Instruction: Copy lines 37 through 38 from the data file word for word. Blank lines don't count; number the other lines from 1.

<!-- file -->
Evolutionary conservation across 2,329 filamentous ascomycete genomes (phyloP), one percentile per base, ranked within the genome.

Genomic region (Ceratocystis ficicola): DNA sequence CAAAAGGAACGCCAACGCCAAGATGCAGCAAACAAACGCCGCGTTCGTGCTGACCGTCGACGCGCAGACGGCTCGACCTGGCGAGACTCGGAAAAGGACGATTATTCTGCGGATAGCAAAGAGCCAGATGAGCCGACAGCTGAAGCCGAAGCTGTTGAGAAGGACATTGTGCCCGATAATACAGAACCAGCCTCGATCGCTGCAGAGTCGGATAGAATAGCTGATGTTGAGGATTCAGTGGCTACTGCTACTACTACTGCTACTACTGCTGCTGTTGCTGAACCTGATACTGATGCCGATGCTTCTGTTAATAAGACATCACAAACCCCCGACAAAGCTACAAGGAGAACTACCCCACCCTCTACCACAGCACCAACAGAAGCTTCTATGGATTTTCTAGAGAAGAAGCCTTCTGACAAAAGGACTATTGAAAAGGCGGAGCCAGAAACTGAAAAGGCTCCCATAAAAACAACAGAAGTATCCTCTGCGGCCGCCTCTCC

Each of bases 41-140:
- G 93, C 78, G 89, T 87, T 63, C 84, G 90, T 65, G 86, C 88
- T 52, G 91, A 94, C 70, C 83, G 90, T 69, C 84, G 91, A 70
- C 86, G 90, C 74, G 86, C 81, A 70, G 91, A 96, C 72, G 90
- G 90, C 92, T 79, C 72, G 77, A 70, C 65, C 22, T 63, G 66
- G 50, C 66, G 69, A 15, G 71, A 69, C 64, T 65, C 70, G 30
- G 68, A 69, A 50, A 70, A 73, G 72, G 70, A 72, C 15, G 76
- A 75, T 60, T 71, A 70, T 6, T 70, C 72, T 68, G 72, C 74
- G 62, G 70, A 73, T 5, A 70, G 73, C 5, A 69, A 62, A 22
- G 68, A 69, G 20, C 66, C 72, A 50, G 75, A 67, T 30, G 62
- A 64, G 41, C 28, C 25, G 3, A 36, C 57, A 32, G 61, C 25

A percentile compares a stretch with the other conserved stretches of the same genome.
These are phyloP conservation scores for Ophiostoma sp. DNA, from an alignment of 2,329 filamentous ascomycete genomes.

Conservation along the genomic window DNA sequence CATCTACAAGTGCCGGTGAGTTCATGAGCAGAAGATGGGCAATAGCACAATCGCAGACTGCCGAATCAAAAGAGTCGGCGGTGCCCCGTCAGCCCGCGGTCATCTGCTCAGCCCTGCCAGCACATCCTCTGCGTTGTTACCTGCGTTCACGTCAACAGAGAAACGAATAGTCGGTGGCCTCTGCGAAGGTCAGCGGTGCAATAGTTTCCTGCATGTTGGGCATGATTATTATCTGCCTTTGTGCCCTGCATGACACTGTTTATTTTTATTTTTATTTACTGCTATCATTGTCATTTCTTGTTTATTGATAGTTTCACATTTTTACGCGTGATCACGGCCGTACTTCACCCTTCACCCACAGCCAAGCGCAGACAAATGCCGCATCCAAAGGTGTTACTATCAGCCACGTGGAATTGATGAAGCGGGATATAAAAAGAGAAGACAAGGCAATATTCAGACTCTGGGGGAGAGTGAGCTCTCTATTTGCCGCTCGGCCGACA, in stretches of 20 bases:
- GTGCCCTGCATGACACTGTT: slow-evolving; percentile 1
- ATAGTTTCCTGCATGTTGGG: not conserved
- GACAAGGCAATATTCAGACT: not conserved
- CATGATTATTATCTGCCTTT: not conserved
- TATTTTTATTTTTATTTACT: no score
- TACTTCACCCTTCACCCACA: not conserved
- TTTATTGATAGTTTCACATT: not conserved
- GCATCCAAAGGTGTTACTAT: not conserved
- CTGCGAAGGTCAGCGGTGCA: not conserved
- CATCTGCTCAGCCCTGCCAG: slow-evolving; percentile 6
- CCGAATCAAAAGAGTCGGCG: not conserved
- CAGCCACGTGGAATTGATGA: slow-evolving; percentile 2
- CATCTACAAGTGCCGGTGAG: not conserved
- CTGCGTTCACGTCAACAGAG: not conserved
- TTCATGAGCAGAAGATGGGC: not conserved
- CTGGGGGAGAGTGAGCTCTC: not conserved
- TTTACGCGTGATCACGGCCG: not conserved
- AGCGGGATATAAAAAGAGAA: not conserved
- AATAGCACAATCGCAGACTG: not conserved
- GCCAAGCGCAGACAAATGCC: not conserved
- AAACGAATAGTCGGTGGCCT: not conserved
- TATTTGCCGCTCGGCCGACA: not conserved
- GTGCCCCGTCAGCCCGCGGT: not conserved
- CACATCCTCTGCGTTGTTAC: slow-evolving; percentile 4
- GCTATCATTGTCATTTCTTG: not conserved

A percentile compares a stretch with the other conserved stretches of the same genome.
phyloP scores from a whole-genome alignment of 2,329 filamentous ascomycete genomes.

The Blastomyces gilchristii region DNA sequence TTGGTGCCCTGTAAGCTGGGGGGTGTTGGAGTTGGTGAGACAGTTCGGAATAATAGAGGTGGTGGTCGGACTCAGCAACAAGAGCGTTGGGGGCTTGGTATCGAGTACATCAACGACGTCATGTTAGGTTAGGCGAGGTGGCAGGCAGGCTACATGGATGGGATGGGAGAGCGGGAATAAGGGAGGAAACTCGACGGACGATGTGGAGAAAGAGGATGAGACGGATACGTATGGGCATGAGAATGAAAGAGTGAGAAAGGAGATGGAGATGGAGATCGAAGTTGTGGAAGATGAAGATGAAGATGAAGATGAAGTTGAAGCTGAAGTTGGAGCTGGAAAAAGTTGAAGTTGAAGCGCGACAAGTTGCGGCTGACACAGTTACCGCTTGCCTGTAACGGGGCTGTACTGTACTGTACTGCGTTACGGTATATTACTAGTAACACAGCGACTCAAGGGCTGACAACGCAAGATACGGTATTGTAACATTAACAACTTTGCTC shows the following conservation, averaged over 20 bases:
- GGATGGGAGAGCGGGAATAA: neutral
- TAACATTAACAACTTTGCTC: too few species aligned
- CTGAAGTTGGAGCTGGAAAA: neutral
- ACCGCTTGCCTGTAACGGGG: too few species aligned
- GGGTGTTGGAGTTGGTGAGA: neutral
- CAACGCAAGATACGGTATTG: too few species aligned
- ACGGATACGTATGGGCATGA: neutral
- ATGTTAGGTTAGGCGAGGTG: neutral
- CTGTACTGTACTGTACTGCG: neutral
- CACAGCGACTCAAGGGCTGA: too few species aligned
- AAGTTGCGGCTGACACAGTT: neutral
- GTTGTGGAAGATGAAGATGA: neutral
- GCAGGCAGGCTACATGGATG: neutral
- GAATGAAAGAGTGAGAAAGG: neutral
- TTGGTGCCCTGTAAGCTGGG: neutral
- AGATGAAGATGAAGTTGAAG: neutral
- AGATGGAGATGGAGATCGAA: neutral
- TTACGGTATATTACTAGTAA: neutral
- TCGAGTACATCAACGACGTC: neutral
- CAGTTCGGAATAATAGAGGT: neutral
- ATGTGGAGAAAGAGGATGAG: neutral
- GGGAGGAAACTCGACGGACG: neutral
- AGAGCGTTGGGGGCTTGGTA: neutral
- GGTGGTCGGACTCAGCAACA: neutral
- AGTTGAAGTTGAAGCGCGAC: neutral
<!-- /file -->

- AAACGAATAGTCGGTGGCCT: not conserved
- TATTTGCCGCTCGGCCGACA: not conserved